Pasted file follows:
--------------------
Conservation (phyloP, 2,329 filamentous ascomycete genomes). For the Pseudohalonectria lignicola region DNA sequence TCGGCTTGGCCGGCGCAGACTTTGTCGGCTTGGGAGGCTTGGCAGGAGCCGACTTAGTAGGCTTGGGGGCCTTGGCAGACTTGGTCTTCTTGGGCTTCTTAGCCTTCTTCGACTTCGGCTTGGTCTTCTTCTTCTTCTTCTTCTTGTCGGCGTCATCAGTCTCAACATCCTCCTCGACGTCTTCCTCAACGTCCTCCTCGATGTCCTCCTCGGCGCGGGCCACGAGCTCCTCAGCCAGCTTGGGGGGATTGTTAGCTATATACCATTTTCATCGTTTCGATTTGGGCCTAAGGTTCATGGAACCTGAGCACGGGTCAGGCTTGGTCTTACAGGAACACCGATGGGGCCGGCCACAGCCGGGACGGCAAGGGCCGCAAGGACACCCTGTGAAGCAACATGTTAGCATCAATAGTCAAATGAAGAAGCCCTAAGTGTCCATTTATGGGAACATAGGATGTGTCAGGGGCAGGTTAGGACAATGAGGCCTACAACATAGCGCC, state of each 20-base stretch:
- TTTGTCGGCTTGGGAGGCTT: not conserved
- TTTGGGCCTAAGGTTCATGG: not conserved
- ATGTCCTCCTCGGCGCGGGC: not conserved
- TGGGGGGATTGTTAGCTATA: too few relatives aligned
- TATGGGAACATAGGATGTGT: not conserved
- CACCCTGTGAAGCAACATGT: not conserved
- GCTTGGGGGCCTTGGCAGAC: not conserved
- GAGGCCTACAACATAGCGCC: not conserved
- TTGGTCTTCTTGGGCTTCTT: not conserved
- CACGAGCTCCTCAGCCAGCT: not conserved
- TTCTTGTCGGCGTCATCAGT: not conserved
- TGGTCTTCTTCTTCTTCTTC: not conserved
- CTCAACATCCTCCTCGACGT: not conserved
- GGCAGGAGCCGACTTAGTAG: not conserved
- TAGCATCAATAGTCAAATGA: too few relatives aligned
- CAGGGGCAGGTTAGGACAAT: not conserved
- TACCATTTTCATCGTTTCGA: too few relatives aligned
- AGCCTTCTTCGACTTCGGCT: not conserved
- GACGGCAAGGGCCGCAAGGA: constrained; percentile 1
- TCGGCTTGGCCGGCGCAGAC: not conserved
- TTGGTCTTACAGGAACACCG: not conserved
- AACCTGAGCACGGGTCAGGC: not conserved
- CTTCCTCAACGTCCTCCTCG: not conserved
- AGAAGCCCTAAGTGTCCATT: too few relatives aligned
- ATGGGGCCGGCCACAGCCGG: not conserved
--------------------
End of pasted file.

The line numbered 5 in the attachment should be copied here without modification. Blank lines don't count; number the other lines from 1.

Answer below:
- TGGGGGGATTGTTAGCTATA: too few relatives aligned